Also, the storyline for Mothmen 1966 is enjoyable, even given all the loose ends that’ll never be tied up. Bringing in classic cryptids like Mothmen, Men in Black, ghosts, goat babies and more keeps the tone sufficiently fast paced and engaging. You’re not here for high literature or to read something that gets dissected at book club, you’re under the sheets with a flashlight, half reading and half listening for footsteps so that you can pretend to be asleep. The characters of Holt and Victoria are both likable and believable in their roles, while Lee is a bit too angry and temperamental to be redeemed, even after he goes through a bit of a metamorphosis. The presence of both Holt’s bizarre grandmother and Lou, the local writer just trying to get the scoop on the weirdness of the small town and who will almost assuredly end up in future chapters of this series.
Having said that, it’s the “game” of Mothmen 1966 that I really didn’t care for, which is a shame since that’s what keeps it from just being a visual novel. The puzzles set throughout the story are arbitrary at best, and frustratingly insane at worst. You have things where you’re putting items on a shelf, lining up gunshots, and trying to work out the order in which to scare wolves, which all get resolved easily enough (though you can get your bad endings fill with the latter two puzzles).
The act of trying to focus a set of binoculars on a distant beast was incredibly annoying, as there were only two choices on how to focus and it seemed to just change the required action without any reasoning behind it. Worst of all was a rotation puzzle that had to be done, like the others, completely textually. So you choose “TOP ROW” then “MIDDLE BLOCK” then “ROTATE LEFT” and continue until you’ve arranged nine blocks perfectly. Thankfully, even the devs knew this was bullshit, and they have an option for Lou to just speed assemble it for you. I don’t know if admitting defeat in your own game is a win or a loss, but it kept me from giving up, so there’s that.
Yet I didn’t really remember the puzzles of Mothmen 1966 until I went back through the screenshots and recalled my annoyance. The low points didn’t stick with me: the design and the storytelling did, which I feel is a plus. I was entranced by what it was doing, and what message was trying to be spread. This was a return to form in terms of pulp novellas, and I really enjoyed myself. The ending was…well, the ending was disjointed and seemingly out of left field, but so was every single Tales From Beyond and things like that. I just blazed through it, totally on board with Civil War ghosts and centrifugal force machine guns and rabbit mothmen and all that jazz. It wasn’t stupid, it was mindless, and I really enjoyed it as a result.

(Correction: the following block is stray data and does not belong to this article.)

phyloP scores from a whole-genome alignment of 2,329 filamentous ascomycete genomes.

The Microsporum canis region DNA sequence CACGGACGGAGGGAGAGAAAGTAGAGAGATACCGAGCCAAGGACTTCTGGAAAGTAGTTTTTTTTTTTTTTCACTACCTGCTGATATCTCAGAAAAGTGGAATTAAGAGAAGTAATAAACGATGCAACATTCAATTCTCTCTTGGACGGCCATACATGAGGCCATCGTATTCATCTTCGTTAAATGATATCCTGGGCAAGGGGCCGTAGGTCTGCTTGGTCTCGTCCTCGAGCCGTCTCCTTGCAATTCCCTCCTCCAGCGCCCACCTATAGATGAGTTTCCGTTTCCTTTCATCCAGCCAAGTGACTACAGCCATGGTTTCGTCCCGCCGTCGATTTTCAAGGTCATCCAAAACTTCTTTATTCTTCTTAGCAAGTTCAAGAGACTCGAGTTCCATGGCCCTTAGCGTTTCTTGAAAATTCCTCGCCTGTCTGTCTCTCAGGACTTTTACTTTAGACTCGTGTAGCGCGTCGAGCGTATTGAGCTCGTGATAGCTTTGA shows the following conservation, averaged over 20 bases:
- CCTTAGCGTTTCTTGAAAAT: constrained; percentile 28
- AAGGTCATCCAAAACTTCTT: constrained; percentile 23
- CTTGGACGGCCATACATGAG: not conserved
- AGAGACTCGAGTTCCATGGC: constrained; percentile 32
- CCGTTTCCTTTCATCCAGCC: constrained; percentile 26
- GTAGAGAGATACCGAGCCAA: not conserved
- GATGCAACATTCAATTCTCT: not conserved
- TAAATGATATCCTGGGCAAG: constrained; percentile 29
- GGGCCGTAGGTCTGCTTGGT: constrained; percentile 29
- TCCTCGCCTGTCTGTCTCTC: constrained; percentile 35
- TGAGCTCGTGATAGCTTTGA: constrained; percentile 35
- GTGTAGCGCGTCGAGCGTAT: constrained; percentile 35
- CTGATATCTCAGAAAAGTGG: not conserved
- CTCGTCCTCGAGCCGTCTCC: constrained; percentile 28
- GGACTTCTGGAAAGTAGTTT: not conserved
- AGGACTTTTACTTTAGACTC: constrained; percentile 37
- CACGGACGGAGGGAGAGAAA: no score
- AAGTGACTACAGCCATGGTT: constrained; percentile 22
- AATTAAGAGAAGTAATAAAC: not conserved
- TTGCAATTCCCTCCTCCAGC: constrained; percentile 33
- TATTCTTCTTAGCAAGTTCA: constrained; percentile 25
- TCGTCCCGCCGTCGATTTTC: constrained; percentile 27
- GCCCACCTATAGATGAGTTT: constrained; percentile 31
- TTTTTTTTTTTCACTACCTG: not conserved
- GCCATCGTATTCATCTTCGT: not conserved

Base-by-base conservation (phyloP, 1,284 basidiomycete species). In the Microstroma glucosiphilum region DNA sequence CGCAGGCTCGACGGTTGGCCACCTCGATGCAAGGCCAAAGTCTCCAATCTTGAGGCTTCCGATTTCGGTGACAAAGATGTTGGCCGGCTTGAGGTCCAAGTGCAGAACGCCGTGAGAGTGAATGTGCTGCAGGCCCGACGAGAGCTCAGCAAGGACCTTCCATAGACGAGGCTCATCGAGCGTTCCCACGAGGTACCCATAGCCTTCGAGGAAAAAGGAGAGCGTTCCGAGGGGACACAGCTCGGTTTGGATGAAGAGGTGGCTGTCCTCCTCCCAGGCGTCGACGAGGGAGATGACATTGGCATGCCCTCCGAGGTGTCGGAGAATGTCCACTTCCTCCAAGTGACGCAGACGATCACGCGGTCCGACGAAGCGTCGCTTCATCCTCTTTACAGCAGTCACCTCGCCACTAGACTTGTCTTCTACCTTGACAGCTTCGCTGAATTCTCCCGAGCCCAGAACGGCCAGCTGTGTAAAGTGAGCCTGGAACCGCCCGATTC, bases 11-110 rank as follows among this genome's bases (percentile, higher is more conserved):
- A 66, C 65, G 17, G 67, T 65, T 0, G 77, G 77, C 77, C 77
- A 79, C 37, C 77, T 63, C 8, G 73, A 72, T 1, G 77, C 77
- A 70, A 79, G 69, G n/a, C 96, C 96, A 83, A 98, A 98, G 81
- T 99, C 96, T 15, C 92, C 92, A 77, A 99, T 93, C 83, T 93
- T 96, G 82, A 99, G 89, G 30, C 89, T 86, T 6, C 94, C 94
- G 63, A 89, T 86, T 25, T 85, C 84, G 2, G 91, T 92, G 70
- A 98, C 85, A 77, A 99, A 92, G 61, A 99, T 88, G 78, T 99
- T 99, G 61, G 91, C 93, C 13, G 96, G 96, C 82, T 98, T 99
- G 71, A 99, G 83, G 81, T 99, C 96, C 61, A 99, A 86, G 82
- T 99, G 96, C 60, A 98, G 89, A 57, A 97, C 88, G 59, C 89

This might be a piece that’s worth picking up immediately, or it might be worth waiting to see if LCB Game Studio decides to do an anthology release later on down the line. Mothmen 1966 is a brilliantly bold stab at artistic game design, and I think that it wildly succeeds. It’s by no means a perfect game, but it is entertainment, and there’s nothing wrong with being entertained for a while. If you really want to, dive in, unlock all the achievements and do your thing, or just do what the rest of us do: forget about the world around us for a while, travel back to 1966, and see what happens when the stars dance and the demons come out.
Wonderfully dirty pixel composition, the effect perfectly captures what some of the murkiest titles of the 70s and 80s were like.
Read read read read AWFUL PUZZLE, read read read INSULT LOU, read read….
Also pitch perfect with the era, the result is a soundscape that I can appreciate as authentic, but not necessarily enjoy.
For the brief ride that I had, Mothmen 1966 was a romp and a roll with a book that I’d pass along to my friends when I was done.
Final Verdict: 7.0
Mothmen 1966 is available now on PS4, Xbox One, PC and Switch.
Reviewed on Nintendo Switch.
A copy of Mothmen 1966 was provided by the publisher.